Canadian Food Inspection Agency

Canadian Food Inspection Agency

May 11, 2006 16:24 ET

CFIA/Notice To Food Editors

OTTAWA, ONTARIO--(CCNMatthews - May 11, 2006) -

As the warm weather approaches, we get tired of indoor cooking and often turn to the barbecue to cook our food. The Canadian Food Inspection Agency (CFIA) is issuing two food safety fact sheets: Food Safety Tips on E. coli O157:H7 and Food Safety Tips for Barbecuing to remind consumers about safe food handling and preparation.

While food safety is important all the time, safe food handling and
cooking practices are especially important during the barbecue season

- microorganisms grow well in warm, humid weather;
- more people are cooking outside further away from food safety
equipment (refrigerator, sinks, clean platters and utensils); and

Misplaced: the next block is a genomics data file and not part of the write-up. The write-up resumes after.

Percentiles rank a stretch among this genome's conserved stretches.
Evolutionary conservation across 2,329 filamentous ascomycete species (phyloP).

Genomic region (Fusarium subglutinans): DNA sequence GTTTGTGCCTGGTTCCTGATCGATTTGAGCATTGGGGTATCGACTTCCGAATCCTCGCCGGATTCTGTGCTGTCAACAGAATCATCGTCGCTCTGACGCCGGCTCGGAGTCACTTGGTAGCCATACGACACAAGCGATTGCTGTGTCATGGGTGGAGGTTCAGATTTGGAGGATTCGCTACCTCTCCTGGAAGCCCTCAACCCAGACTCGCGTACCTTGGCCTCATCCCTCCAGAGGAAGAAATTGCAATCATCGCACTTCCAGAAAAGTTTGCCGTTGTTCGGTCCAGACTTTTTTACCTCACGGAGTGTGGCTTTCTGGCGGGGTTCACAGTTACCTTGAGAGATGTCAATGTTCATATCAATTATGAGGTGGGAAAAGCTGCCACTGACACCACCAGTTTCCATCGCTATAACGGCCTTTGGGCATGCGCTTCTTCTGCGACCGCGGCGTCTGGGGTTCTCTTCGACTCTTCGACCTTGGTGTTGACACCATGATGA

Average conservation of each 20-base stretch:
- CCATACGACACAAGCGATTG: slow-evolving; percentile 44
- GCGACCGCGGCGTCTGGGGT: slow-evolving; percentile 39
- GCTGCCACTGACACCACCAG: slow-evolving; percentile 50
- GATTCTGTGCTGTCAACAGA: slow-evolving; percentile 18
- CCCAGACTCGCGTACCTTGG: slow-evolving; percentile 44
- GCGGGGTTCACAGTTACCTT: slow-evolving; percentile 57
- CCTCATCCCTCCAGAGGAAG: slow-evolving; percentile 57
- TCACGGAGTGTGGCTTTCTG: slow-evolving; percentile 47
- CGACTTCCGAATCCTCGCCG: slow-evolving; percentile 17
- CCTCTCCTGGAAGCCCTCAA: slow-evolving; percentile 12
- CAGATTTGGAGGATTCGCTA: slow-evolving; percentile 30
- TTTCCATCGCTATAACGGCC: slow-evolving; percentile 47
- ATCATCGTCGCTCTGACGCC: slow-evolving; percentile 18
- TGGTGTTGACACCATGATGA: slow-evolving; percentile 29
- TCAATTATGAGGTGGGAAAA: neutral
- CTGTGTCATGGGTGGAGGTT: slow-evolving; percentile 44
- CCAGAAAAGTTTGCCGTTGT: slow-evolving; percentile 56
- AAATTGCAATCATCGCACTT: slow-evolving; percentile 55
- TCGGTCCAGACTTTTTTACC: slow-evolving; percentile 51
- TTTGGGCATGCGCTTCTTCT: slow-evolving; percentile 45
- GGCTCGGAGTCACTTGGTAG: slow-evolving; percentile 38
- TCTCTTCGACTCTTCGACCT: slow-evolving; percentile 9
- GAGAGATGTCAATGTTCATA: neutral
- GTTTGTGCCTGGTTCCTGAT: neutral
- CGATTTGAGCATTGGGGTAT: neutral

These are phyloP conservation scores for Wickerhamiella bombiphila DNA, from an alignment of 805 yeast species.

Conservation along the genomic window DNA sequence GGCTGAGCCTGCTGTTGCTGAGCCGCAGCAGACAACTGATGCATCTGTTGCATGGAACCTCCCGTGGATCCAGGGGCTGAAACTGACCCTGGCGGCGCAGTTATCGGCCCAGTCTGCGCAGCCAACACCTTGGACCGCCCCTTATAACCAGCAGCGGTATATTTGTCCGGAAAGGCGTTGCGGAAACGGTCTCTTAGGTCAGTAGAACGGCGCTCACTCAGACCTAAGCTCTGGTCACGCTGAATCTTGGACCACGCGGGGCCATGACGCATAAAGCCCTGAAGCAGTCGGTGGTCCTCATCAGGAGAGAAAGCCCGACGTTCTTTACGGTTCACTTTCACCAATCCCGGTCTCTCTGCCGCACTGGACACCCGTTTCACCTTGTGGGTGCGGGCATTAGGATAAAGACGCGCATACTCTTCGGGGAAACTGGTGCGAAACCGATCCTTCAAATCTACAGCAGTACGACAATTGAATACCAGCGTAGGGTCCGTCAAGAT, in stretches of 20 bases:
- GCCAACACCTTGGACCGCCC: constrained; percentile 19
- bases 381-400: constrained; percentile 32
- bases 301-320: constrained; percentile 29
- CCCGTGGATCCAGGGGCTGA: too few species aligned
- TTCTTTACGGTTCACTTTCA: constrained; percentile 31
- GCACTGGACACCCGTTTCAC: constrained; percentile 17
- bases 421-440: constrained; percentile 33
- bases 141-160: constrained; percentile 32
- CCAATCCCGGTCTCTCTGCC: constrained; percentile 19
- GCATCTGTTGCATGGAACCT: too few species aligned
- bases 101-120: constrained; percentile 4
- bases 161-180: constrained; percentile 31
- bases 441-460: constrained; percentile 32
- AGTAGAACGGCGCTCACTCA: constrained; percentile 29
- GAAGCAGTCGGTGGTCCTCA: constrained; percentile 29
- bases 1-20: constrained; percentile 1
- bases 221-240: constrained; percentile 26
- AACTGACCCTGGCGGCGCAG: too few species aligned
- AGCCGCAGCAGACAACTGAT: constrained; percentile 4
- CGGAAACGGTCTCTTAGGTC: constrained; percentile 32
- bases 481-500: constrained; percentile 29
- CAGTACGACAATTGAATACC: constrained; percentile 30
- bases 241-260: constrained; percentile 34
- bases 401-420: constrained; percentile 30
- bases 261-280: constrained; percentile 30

- barbecuers may be infrequent cooks who may not know about food

To reduce the risk of foodborne illness, it's important for consumers to learn how to properly handle and cook food, especially hamburgers and other products made from ground beef. The rule is "Your burger's done at 71 degrees. Celsius" Cook hamburgers to a minimum of 71 degrees Celsius and check that they're properly cooked by using a food thermometer. Cooking to 71 degrees Celsius destroys the microorganisms in ground beef that can cause foodborne illness (aka food poisoning). Symptoms of foodborne illness range from nausea, stomach cramps, vomiting, bloody diarrhea, kidney failure and in some cases, can result in more serious illness or even death.

Food Safety Tips on E. coli O157:H7 and Food Safety Tips for Barbecuing are attached and can also be viewed, along with additional food safety information, on the CFIA's website at

The Canadian Partnership for Consumer Food Safety Education's newly revised website,, contains a wide variety of useful information on safe food handling practices as well as a table of Safe Doneness internal cooking temperatures for meats and poultry.

For more information, or to speak with a food safety spokesperson, you can contact our Media Relations office at (613) 228-6682.

Thanks for helping us get these important food safety messages to consumers.

Contact Information

  • Canadian Food Inspection Agency
    Media Relations
    (613) 228-6682